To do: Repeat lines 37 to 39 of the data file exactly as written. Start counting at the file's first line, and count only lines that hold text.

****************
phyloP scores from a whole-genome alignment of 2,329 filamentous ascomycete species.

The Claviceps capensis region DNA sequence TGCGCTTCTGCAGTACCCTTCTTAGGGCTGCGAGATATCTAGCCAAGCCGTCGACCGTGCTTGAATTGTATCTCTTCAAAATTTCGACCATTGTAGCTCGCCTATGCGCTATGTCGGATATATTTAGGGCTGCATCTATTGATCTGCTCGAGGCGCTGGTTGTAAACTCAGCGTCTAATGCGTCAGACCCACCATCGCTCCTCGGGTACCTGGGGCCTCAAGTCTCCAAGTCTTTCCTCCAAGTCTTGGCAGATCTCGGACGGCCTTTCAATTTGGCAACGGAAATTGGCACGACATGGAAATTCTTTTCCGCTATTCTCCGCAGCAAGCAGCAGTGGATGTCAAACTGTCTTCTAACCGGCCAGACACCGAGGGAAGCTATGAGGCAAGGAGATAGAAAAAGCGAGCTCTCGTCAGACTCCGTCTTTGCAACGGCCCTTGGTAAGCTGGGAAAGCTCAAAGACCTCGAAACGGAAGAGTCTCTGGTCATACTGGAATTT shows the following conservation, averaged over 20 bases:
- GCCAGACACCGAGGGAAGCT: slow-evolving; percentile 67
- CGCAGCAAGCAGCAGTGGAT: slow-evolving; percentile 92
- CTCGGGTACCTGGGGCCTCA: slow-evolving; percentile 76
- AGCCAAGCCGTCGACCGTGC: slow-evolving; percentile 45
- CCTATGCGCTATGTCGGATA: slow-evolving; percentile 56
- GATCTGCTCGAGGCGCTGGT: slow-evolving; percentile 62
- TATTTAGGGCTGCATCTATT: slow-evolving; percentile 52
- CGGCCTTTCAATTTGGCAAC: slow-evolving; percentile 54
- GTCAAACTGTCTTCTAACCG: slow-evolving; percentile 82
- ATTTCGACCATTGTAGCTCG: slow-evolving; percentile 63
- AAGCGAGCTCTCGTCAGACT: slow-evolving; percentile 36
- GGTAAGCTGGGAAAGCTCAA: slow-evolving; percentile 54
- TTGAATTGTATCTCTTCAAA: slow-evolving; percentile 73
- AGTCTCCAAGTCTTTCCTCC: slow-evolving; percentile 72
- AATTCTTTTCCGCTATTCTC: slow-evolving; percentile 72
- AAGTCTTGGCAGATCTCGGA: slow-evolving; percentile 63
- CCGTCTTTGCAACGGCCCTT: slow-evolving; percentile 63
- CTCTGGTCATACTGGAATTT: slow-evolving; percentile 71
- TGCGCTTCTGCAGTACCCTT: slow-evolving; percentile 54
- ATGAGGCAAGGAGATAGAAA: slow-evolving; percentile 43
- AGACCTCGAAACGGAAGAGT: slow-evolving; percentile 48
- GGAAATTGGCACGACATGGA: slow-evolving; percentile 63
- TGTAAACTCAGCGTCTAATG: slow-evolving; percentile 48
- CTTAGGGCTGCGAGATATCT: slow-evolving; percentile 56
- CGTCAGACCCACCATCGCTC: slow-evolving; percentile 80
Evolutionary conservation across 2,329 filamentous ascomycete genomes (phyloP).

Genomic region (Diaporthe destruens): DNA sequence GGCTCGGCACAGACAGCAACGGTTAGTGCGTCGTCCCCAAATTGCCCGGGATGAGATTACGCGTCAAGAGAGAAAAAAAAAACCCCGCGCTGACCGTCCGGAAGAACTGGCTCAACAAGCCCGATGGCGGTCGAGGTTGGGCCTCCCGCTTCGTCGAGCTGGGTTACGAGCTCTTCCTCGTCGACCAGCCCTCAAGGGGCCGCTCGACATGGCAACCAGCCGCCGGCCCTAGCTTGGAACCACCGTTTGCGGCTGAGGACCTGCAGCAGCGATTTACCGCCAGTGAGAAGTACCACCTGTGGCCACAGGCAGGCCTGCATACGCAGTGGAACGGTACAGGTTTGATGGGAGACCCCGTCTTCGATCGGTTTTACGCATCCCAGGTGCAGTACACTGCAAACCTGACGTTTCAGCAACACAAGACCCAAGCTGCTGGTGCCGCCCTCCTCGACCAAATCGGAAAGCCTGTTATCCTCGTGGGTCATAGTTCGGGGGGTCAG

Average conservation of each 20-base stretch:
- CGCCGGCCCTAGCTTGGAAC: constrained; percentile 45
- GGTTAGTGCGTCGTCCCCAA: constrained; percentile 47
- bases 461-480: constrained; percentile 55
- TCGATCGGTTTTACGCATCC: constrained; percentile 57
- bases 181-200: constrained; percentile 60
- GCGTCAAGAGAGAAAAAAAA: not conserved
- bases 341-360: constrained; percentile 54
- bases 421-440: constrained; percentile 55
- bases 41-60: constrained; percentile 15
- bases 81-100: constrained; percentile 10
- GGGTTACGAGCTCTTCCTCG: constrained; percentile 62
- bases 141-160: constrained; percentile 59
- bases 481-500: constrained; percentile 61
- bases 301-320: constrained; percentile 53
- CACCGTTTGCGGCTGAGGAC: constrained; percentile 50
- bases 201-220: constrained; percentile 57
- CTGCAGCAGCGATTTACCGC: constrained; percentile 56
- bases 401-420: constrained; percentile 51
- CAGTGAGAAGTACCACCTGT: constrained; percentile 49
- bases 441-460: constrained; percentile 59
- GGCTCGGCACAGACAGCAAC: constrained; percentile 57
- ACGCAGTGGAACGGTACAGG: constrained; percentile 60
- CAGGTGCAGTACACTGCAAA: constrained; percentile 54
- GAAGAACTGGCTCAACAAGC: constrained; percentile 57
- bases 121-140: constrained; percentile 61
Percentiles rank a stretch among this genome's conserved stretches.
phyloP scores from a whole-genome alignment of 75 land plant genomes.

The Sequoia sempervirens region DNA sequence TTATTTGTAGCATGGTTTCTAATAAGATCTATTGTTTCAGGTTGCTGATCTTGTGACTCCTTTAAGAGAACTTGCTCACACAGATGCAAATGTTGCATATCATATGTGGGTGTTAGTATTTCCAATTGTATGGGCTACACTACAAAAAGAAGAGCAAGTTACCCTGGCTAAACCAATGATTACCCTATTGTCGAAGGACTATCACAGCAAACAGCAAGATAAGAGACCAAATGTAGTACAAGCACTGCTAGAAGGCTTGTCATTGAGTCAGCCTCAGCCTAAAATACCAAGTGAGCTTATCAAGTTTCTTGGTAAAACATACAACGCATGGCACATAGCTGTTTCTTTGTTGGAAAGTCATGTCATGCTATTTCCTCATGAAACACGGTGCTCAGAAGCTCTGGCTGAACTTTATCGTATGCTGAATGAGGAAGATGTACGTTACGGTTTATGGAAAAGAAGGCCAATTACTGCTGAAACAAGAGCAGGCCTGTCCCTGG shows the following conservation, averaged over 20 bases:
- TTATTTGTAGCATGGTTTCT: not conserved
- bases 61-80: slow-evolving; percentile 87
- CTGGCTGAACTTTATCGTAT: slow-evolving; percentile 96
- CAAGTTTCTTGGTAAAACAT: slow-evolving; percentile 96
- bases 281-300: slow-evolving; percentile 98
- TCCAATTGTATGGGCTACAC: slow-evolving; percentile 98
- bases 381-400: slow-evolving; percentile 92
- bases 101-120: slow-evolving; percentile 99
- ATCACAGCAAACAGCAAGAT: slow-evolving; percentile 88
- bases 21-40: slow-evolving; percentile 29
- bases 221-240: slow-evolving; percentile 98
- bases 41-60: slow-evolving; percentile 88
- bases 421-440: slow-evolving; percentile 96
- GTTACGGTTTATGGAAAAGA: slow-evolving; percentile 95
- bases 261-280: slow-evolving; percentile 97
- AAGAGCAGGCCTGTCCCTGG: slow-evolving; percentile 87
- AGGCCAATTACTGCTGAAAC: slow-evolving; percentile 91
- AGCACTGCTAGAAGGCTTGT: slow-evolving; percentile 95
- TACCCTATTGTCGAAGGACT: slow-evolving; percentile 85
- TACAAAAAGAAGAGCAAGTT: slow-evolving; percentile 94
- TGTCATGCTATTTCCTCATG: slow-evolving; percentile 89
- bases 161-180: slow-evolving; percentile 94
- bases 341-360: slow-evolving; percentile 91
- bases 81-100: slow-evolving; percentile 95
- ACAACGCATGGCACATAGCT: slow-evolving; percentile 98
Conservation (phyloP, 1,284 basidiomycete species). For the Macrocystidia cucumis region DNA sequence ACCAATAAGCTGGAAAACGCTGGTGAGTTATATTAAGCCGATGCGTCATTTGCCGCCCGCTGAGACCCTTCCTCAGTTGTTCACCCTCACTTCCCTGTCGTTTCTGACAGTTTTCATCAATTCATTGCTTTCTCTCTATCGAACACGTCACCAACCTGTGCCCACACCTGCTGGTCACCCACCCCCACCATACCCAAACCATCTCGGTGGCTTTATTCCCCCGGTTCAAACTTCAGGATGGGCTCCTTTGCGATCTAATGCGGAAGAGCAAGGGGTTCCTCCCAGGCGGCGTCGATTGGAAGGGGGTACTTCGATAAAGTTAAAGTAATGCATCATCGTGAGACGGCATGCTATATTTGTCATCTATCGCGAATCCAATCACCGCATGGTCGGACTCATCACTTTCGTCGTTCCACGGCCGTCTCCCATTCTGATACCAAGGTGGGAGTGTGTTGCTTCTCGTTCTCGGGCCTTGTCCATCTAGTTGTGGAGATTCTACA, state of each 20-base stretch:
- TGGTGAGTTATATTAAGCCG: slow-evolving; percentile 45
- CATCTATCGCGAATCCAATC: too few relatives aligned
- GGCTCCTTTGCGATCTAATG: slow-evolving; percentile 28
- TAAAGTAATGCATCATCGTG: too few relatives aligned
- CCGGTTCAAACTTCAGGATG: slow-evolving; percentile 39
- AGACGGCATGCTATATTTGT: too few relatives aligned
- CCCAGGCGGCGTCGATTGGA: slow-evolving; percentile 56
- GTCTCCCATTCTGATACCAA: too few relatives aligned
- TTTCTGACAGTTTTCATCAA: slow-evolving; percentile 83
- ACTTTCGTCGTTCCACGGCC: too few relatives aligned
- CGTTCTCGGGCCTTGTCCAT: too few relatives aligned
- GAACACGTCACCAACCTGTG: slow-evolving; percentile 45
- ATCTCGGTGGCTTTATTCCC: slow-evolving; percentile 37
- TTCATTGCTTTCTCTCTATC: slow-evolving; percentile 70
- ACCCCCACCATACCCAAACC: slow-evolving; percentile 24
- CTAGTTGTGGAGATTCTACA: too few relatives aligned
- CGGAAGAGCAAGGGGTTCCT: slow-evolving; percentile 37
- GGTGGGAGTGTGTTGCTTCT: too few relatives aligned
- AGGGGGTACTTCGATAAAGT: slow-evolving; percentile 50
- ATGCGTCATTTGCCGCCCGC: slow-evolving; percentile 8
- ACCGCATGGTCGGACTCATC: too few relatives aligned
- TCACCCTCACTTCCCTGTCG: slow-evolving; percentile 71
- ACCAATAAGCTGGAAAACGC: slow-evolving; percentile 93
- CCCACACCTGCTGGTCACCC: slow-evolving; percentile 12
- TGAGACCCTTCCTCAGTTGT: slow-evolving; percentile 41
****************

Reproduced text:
- bases 341-360: constrained; percentile 54
- bases 421-440: constrained; percentile 55
- bases 41-60: constrained; percentile 15